Ann McCormack, MBBS, FRACP, PhD, Department of Endocrinology, Garvan Institute of Medical Research, 384 Victoria Street, Darlinghurst, NSW 2010, Australia. E: a.mccormack@garvan.org.au

Received

2012-07-02T00:00:00

References

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  3. Fernandez A, Karavitaki N, Wass JA, Prevalence of pituitary adenomas: a community-based, cross-sectional study in Banbury (Oxfordshire, UK), Clin Endocrinol (Oxf), 2010;72:377–82.
  4. Kaltsas GA, Nomikos P, Kontogeorgos G, et al., Clinical review: Diagnosis and management of pituitary carcinomas, J Clin Endocrinol Metab, 2005;90:3089–99.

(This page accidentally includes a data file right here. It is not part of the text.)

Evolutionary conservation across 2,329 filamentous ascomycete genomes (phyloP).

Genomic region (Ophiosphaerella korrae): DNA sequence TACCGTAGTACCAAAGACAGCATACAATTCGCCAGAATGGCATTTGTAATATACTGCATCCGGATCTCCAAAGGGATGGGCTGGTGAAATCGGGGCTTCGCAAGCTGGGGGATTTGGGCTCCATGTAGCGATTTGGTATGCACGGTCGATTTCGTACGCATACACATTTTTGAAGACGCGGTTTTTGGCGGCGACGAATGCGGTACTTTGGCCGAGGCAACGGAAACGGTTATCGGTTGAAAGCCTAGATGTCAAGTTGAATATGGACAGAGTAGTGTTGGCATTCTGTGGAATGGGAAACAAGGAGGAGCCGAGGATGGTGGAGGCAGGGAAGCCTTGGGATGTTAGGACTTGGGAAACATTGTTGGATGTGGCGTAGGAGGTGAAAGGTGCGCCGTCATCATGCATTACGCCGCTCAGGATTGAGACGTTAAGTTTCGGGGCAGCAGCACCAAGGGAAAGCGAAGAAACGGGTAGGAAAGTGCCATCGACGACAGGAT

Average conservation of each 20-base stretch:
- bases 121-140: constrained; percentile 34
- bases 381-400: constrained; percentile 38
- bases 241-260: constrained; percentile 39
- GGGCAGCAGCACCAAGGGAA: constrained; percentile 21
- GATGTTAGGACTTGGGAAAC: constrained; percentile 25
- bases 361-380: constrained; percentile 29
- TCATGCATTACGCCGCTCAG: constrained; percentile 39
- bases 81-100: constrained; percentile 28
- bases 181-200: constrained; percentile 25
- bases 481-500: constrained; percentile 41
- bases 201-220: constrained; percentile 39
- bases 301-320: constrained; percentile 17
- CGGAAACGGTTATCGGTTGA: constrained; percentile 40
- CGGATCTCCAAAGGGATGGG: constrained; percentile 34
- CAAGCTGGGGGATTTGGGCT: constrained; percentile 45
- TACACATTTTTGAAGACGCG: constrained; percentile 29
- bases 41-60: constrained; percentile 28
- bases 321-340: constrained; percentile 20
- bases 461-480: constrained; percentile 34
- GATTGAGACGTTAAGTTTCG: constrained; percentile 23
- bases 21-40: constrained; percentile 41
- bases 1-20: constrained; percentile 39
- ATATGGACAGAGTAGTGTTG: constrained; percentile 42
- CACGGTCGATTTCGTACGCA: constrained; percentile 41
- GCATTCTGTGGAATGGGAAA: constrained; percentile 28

5. Sautner D, Saeger W, Invasiveness of pituitary adenomas, Pathol Res Pract, 1991;187:632–6.
  6. Scheithauer BW, Kovacs KT, Laws ER Jr, Randall RV, Pathology of invasive pituitary tumors with special reference to functional classification, J Neurosurg, 1986;65:733–44.
  7. Lloyd RV, Kovacs K, Young WF, Pituitary Tumors, in: DeLellis RA, Lloyd RV, Heitz PU, Eng C (eds), World Health Organization Classification of Tumours, Pathology and Genetics of Tumours of Endocrine Organs, Lyon: IARC Press: 2004;10–47.
  8. Zada G, Woodmansee WW, Ramkissoon S, et al., Atypical pituitary adenomas: incidence, clinical characteristics, and implications, J Neurosurg, 2011;114:336–44.
  9. Pernicone PJ, Scheithauer BW, Sebo TJ, et al., Pituitary carcinoma: a clinicopathologic study of 15 cases, Cancer, 1997;79:804–12.